Not so joyous was Paul McCartney, who appeared at the end of five hours with what I'm sure were the best of intentions. Unfortunately, he came off as a shill for his upcoming new album, subjecting the tired audience to three new songs that no knew or especially cared for. He led his set with the Beatles’ old rocker “I’m Down,” a curious choice if you want to make people feel better. McCartney also sang “Let it Be” and “Yesterday” off a TelePrompter — and still got some of the words wrong. This was not encouraging.
The Concert for New York City came off as a divided one. On the one hand, there were some great moments, especially coming from the uniforms. This was due to the hard work of Miramax Films, which worked with the Robin Hood Foundation and other corporate sponsors to make sure the families, etc. all had seats down front and in the entire first section of the Garden floor area. From where I was sitting, this group — which has suffered incalculable loss — appeared to be if not ebullient, then at least happy. A lot of tears were wiped away.
On the other hand, the concert was like all other music events produced by VH1, reflecting adherence to their white male demographic. Of the 16 or so acts, only four were African American. Of those four, only one was a black male, and that was rapper Jay-Z, who on Friday pled guilty to a stabbing in a New York City court. That’s some message to send out, isn’t it? (The show’s finale was all-white, and all male — with the exception of Melissa Etheridge and Sheryl Crow, rock’s professional ribbon cutter.)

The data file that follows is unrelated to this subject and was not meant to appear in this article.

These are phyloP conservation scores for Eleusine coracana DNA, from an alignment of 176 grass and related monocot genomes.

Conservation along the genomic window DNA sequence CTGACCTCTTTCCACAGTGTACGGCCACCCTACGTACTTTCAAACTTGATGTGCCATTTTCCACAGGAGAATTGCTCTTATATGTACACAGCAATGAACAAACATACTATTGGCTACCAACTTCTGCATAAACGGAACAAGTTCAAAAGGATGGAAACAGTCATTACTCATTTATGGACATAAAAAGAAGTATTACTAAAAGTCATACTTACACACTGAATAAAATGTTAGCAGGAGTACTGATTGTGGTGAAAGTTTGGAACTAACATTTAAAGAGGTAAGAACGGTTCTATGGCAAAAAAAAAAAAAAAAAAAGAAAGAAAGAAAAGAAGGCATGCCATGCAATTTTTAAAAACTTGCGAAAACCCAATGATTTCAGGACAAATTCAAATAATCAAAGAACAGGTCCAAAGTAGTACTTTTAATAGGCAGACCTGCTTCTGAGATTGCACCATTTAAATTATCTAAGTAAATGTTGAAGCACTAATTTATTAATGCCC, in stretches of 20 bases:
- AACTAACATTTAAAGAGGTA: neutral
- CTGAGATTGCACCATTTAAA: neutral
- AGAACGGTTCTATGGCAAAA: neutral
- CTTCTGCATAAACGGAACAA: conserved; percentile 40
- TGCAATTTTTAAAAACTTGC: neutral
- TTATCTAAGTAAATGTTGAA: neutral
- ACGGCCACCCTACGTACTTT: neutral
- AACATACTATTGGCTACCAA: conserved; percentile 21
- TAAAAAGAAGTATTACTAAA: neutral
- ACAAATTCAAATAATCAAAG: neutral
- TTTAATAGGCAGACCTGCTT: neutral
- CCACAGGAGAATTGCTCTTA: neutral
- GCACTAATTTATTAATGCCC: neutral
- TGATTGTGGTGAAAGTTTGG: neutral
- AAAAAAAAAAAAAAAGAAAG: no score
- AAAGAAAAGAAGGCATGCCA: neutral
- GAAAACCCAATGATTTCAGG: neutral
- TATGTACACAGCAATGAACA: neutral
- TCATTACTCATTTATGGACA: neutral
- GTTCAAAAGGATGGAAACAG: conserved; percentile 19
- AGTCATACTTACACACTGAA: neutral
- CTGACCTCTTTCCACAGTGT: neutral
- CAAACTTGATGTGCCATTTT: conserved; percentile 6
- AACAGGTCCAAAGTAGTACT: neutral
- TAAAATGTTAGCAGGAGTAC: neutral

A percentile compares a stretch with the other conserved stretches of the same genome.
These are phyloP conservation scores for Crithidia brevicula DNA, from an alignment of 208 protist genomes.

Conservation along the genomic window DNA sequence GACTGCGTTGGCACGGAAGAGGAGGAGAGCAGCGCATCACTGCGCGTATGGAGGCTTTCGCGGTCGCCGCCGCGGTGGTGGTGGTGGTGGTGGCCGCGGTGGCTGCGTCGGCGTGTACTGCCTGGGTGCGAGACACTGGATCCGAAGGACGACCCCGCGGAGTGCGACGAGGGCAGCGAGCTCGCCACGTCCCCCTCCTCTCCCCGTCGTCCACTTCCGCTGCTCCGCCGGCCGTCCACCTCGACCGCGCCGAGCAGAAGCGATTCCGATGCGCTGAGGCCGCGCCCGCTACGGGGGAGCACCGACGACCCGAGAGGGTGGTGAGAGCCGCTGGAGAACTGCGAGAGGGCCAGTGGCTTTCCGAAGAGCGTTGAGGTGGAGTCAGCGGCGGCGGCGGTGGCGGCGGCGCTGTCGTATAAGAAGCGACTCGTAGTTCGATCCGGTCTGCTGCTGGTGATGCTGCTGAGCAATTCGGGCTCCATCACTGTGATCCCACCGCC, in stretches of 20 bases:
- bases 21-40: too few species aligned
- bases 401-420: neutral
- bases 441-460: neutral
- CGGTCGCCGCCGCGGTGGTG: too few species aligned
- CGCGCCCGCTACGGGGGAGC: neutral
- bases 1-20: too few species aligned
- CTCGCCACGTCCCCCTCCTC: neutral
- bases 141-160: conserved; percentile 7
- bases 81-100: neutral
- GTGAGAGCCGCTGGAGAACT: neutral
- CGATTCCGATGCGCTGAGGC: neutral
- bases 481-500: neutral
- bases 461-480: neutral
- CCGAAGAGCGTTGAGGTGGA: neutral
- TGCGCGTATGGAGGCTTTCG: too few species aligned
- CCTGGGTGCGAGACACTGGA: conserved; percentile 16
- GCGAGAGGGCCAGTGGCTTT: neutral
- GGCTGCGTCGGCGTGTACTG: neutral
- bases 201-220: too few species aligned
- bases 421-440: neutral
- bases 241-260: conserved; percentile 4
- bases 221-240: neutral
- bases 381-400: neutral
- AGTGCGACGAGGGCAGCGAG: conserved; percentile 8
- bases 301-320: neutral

The black acts on the show also got to perform one song apiece. Macy Gray did a Beatles song, Jay-Z rapped once and Janet Jackson did something from Pittsburgh that looked incoherent on the Garden video screens. Destiny’s Child performed two numbers, but they’re on Columbia Records, which is releasing the CD of the show, so they were exempt from the implicit message of the night.
If this really was a group of superstars, then where were Tina Turner, Steve Wonder, Aretha Franklin, Prince, James Brown, Wilson Pickett, Diana Ross, Smokey Robinson, Babyface or Whitney Houston? Certainly those were just a few of the African-American acts that could have participated.
The show reminded me of the old days on New York’s WNEW-FM, which refused to play black acts, even Prince or Stevie Wonder. I once received a letter from one of their deejays explaining that the station was indeed integrated. “We play Sting’s group,” the guy said. Oy vey!
But I quibble. Was there real excitement in the air? Most definitely. Billy Joel was a hit playing "New York State of Mind," but even more so with "Miami 2017." His later return with Elton "I’m promoting my new album, too” John for “Your Song” was a lovely moment as well. James Taylor came on too late in the evening, but his performance of “Up on the Roof” was excellent. David Bowie was a knockout on Paul Simon’s “America” and “Heroes.” He and Taylor should have traded places.
The real scene stealers, besides The Who? Eric Clapton with Buddy Guy. Even though Buddy was never really introduced, he sizzled on the two blues numbers he and Clapton cooked up. They could have played all night and gotten no complaint from me. Plus, enough good things can’t be said about Jagger and Richards. Dredging up “Salt of the Earth” from 1967 was inspired, with its lyric “let’s drink to the hard working people.” And, the performance of “Miss You,” the quintessential Stones-in-New-York song, was perfect. A lot of the acts last night could take a page from their book.
To read Roger Friedman's review of Michael Jackson's latest album, click here.